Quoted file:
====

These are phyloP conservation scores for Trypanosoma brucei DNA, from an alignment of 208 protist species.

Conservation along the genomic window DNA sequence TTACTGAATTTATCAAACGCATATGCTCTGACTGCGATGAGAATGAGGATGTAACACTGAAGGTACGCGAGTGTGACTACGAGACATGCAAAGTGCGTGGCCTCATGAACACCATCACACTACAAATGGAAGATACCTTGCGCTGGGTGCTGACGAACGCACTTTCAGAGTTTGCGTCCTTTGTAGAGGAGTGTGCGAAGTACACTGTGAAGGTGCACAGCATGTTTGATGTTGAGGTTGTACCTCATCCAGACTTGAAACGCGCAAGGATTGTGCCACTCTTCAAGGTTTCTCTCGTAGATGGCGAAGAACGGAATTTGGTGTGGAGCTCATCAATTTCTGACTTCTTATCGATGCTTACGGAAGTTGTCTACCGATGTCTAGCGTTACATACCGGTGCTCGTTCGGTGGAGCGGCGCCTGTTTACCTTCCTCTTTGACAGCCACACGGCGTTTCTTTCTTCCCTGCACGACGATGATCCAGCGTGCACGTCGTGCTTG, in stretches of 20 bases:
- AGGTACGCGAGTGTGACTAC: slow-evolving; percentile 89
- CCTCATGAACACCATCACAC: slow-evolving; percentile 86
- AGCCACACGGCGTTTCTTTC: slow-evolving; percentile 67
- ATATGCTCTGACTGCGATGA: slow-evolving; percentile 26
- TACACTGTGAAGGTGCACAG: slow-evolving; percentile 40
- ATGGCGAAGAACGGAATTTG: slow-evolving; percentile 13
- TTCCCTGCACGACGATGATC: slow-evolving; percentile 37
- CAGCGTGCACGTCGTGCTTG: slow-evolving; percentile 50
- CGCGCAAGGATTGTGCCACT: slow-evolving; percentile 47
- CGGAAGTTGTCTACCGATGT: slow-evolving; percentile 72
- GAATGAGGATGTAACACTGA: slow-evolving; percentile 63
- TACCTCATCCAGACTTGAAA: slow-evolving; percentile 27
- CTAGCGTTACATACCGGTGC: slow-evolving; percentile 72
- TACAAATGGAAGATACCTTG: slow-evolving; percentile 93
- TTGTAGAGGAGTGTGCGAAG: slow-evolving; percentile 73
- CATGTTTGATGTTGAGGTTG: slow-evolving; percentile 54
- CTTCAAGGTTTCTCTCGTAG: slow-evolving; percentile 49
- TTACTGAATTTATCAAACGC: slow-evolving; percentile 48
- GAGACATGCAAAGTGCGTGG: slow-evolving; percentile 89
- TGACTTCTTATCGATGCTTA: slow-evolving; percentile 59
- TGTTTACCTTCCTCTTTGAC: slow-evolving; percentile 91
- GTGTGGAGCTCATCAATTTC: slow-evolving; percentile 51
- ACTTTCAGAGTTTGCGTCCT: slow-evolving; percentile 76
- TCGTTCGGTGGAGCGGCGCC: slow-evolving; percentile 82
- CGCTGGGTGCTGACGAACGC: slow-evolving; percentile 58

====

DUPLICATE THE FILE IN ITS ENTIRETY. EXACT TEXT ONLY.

These are phyloP conservation scores for Trypanosoma brucei DNA, from an alignment of 208 protist species.

Conservation along the genomic window DNA sequence TTACTGAATTTATCAAACGCATATGCTCTGACTGCGATGAGAATGAGGATGTAACACTGAAGGTACGCGAGTGTGACTACGAGACATGCAAAGTGCGTGGCCTCATGAACACCATCACACTACAAATGGAAGATACCTTGCGCTGGGTGCTGACGAACGCACTTTCAGAGTTTGCGTCCTTTGTAGAGGAGTGTGCGAAGTACACTGTGAAGGTGCACAGCATGTTTGATGTTGAGGTTGTACCTCATCCAGACTTGAAACGCGCAAGGATTGTGCCACTCTTCAAGGTTTCTCTCGTAGATGGCGAAGAACGGAATTTGGTGTGGAGCTCATCAATTTCTGACTTCTTATCGATGCTTACGGAAGTTGTCTACCGATGTCTAGCGTTACATACCGGTGCTCGTTCGGTGGAGCGGCGCCTGTTTACCTTCCTCTTTGACAGCCACACGGCGTTTCTTTCTTCCCTGCACGACGATGATCCAGCGTGCACGTCGTGCTTG, in stretches of 20 bases:
- AGGTACGCGAGTGTGACTAC: slow-evolving; percentile 89
- CCTCATGAACACCATCACAC: slow-evolving; percentile 86
- AGCCACACGGCGTTTCTTTC: slow-evolving; percentile 67
- ATATGCTCTGACTGCGATGA: slow-evolving; percentile 26
- TACACTGTGAAGGTGCACAG: slow-evolving; percentile 40
- ATGGCGAAGAACGGAATTTG: slow-evolving; percentile 13
- TTCCCTGCACGACGATGATC: slow-evolving; percentile 37
- CAGCGTGCACGTCGTGCTTG: slow-evolving; percentile 50
- CGCGCAAGGATTGTGCCACT: slow-evolving; percentile 47
- CGGAAGTTGTCTACCGATGT: slow-evolving; percentile 72
- GAATGAGGATGTAACACTGA: slow-evolving; percentile 63
- TACCTCATCCAGACTTGAAA: slow-evolving; percentile 27
- CTAGCGTTACATACCGGTGC: slow-evolving; percentile 72
- TACAAATGGAAGATACCTTG: slow-evolving; percentile 93
- TTGTAGAGGAGTGTGCGAAG: slow-evolving; percentile 73
- CATGTTTGATGTTGAGGTTG: slow-evolving; percentile 54
- CTTCAAGGTTTCTCTCGTAG: slow-evolving; percentile 49
- TTACTGAATTTATCAAACGC: slow-evolving; percentile 48
- GAGACATGCAAAGTGCGTGG: slow-evolving; percentile 89
- TGACTTCTTATCGATGCTTA: slow-evolving; percentile 59
- TGTTTACCTTCCTCTTTGAC: slow-evolving; percentile 91
- GTGTGGAGCTCATCAATTTC: slow-evolving; percentile 51
- ACTTTCAGAGTTTGCGTCCT: slow-evolving; percentile 76
- TCGTTCGGTGGAGCGGCGCC: slow-evolving; percentile 82
- CGCTGGGTGCTGACGAACGC: slow-evolving; percentile 58